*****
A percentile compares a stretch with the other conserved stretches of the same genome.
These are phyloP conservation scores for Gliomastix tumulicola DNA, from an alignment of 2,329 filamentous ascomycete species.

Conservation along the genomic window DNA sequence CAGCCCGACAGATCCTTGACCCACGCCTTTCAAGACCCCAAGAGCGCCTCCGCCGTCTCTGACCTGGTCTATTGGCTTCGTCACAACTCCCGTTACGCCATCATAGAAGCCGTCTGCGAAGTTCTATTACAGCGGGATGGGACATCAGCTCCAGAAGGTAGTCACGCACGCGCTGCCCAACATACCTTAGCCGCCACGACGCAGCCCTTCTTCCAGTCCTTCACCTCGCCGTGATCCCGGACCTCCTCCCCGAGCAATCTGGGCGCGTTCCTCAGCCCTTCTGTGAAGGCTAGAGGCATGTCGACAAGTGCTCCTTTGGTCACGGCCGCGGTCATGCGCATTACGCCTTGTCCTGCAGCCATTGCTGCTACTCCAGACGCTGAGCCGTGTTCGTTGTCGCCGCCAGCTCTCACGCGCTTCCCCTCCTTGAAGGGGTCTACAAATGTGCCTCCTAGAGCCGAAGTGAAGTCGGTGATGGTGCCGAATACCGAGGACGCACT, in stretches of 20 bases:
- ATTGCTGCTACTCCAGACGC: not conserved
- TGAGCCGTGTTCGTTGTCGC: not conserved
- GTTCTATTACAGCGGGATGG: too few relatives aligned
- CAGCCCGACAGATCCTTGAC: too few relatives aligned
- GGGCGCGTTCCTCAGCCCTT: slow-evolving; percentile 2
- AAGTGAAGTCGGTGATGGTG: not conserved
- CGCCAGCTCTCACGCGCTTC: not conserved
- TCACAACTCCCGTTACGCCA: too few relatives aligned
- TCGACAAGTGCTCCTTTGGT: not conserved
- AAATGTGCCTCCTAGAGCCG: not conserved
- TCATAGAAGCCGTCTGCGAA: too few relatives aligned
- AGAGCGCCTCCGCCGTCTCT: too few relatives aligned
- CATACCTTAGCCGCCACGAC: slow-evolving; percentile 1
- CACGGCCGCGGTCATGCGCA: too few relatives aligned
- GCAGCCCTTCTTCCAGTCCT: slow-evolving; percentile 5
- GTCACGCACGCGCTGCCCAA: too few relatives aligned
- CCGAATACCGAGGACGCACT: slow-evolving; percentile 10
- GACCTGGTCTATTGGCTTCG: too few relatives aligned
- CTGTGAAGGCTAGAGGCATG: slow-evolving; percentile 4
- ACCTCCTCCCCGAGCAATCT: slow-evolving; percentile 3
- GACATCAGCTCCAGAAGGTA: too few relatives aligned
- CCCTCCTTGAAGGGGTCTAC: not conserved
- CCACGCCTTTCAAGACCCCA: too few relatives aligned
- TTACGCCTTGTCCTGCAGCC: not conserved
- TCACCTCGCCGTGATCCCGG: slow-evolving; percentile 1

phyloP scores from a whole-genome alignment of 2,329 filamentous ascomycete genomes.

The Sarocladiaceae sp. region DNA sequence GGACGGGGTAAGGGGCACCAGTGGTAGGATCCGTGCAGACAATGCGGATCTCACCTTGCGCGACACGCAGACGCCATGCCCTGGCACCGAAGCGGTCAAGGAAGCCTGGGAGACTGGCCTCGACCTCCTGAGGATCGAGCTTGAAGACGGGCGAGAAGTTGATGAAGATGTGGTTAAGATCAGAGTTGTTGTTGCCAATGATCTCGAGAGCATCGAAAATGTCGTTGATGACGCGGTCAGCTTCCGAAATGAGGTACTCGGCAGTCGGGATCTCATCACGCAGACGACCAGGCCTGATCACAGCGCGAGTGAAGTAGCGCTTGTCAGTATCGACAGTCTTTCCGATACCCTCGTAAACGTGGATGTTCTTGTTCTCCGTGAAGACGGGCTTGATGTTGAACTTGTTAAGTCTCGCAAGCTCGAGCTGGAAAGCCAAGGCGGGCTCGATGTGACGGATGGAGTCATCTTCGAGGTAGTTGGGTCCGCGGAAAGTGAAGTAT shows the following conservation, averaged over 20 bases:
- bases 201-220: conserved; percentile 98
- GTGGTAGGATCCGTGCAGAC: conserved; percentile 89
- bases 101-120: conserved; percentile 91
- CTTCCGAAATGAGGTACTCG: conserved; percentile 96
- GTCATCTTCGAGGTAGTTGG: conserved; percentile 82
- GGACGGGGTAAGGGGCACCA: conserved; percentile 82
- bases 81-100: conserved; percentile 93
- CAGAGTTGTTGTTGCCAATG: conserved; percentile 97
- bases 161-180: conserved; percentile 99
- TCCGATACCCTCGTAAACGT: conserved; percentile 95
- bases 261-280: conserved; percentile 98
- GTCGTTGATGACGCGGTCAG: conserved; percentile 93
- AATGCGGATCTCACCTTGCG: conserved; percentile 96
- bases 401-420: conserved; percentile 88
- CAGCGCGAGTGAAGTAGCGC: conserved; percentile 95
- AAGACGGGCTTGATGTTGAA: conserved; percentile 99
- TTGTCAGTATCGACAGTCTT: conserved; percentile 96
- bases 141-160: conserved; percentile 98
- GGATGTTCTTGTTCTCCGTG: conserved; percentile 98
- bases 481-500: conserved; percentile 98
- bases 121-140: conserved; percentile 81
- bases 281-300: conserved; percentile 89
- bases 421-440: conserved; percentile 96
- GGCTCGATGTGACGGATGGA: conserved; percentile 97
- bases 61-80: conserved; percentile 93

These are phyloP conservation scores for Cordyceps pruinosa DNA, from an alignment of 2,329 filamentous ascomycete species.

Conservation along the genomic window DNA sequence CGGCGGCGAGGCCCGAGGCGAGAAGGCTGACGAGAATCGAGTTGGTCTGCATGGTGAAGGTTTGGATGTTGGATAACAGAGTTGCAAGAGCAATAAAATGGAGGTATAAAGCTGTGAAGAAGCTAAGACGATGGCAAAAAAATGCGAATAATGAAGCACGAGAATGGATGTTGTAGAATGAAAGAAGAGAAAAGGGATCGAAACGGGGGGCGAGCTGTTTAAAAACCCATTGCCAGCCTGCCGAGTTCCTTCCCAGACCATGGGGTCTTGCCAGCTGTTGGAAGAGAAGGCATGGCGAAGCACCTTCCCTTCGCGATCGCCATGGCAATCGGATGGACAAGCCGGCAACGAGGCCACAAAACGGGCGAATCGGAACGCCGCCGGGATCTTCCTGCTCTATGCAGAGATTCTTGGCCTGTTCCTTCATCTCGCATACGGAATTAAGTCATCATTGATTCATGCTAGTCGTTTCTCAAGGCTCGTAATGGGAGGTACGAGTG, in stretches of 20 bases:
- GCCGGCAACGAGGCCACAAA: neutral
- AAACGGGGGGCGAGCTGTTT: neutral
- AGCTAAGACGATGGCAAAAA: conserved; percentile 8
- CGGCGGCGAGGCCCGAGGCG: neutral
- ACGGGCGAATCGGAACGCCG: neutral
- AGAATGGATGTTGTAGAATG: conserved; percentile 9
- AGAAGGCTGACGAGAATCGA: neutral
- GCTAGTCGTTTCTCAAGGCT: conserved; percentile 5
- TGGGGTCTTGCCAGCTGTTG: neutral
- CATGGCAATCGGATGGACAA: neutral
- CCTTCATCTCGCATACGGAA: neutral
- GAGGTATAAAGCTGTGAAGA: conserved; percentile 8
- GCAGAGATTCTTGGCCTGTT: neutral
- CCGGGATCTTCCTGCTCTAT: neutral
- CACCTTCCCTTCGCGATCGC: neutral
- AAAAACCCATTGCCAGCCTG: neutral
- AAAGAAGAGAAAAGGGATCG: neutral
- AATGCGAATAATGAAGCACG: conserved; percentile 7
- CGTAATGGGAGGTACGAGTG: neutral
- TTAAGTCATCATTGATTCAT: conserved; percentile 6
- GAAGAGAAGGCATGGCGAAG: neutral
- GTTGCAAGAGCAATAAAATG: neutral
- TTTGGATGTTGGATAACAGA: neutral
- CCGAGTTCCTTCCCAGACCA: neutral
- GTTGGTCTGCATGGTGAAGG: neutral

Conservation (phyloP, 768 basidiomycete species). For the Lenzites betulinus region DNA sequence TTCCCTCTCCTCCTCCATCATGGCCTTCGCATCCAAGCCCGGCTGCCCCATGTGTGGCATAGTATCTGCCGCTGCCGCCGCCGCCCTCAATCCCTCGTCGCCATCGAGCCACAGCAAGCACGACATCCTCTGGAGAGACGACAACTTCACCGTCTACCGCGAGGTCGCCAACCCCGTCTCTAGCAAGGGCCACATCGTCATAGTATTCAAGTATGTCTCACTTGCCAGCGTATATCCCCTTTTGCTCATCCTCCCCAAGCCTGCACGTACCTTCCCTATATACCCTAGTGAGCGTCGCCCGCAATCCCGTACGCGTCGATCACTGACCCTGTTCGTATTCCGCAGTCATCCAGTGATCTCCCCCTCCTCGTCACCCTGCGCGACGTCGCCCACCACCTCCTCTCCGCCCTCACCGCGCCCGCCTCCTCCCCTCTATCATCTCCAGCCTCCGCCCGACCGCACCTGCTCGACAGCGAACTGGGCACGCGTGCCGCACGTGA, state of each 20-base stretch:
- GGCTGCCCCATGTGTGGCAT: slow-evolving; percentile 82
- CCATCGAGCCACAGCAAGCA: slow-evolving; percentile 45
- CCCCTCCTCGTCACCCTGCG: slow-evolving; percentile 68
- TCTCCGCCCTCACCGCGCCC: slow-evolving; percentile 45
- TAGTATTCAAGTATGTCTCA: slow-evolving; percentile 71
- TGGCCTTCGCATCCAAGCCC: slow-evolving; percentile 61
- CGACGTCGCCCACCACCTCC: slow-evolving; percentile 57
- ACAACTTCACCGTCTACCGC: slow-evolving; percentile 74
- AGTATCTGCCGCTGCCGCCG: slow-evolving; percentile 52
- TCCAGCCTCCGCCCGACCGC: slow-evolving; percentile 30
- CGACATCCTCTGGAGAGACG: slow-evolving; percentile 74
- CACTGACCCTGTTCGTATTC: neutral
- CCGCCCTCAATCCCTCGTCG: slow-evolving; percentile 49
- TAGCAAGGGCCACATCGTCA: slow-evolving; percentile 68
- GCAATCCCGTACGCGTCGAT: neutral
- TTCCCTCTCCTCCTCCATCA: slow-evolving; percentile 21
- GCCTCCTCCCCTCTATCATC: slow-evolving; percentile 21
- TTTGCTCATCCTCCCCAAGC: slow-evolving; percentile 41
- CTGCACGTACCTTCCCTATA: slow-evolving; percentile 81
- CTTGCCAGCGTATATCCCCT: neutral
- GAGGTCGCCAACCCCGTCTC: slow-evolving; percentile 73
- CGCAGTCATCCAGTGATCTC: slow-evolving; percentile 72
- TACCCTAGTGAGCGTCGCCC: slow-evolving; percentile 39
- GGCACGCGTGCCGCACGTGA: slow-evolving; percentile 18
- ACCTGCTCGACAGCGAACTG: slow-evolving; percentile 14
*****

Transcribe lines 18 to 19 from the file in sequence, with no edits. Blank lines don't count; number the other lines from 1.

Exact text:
- GCAGCCCTTCTTCCAGTCCT: slow-evolving; percentile 5
- GTCACGCACGCGCTGCCCAA: too few relatives aligned